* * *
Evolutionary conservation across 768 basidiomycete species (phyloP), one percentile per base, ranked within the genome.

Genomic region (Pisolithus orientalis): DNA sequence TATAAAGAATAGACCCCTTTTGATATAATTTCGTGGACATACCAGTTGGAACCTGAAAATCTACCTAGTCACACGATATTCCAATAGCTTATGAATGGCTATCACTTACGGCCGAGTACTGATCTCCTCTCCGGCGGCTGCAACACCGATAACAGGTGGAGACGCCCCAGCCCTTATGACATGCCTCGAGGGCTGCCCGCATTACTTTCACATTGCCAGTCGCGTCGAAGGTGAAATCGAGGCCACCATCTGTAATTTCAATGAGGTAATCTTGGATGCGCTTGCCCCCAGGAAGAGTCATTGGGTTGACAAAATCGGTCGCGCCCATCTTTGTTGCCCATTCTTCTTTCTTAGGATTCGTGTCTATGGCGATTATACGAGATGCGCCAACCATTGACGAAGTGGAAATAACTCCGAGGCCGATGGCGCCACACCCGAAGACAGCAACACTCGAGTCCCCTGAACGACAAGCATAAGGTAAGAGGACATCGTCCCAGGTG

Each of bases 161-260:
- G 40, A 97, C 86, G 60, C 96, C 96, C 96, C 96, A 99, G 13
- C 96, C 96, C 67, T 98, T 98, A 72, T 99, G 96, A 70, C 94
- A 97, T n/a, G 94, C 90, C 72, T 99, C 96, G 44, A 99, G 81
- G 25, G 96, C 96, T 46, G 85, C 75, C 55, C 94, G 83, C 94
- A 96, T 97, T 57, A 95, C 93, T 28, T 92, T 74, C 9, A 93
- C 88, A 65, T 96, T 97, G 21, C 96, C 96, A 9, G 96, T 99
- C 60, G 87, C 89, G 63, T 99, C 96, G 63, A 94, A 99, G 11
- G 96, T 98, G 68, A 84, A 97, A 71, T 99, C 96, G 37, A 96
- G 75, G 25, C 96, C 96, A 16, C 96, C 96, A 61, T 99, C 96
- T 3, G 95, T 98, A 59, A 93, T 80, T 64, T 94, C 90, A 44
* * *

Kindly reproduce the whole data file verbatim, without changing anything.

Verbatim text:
Evolutionary conservation across 768 basidiomycete species (phyloP), one percentile per base, ranked within the genome.

Genomic region (Pisolithus orientalis): DNA sequence TATAAAGAATAGACCCCTTTTGATATAATTTCGTGGACATACCAGTTGGAACCTGAAAATCTACCTAGTCACACGATATTCCAATAGCTTATGAATGGCTATCACTTACGGCCGAGTACTGATCTCCTCTCCGGCGGCTGCAACACCGATAACAGGTGGAGACGCCCCAGCCCTTATGACATGCCTCGAGGGCTGCCCGCATTACTTTCACATTGCCAGTCGCGTCGAAGGTGAAATCGAGGCCACCATCTGTAATTTCAATGAGGTAATCTTGGATGCGCTTGCCCCCAGGAAGAGTCATTGGGTTGACAAAATCGGTCGCGCCCATCTTTGTTGCCCATTCTTCTTTCTTAGGATTCGTGTCTATGGCGATTATACGAGATGCGCCAACCATTGACGAAGTGGAAATAACTCCGAGGCCGATGGCGCCACACCCGAAGACAGCAACACTCGAGTCCCCTGAACGACAAGCATAAGGTAAGAGGACATCGTCCCAGGTG

Each of bases 161-260:
- G 40, A 97, C 86, G 60, C 96, C 96, C 96, C 96, A 99, G 13
- C 96, C 96, C 67, T 98, T 98, A 72, T 99, G 96, A 70, C 94
- A 97, T n/a, G 94, C 90, C 72, T 99, C 96, G 44, A 99, G 81
- G 25, G 96, C 96, T 46, G 85, C 75, C 55, C 94, G 83, C 94
- A 96, T 97, T 57, A 95, C 93, T 28, T 92, T 74, C 9, A 93
- C 88, A 65, T 96, T 97, G 21, C 96, C 96, A 9, G 96, T 99
- C 60, G 87, C 89, G 63, T 99, C 96, G 63, A 94, A 99, G 11
- G 96, T 98, G 68, A 84, A 97, A 71, T 99, C 96, G 37, A 96
- G 75, G 25, C 96, C 96, A 16, C 96, C 96, A 61, T 99, C 96
- T 3, G 95, T 98, A 59, A 93, T 80, T 64, T 94, C 90, A 44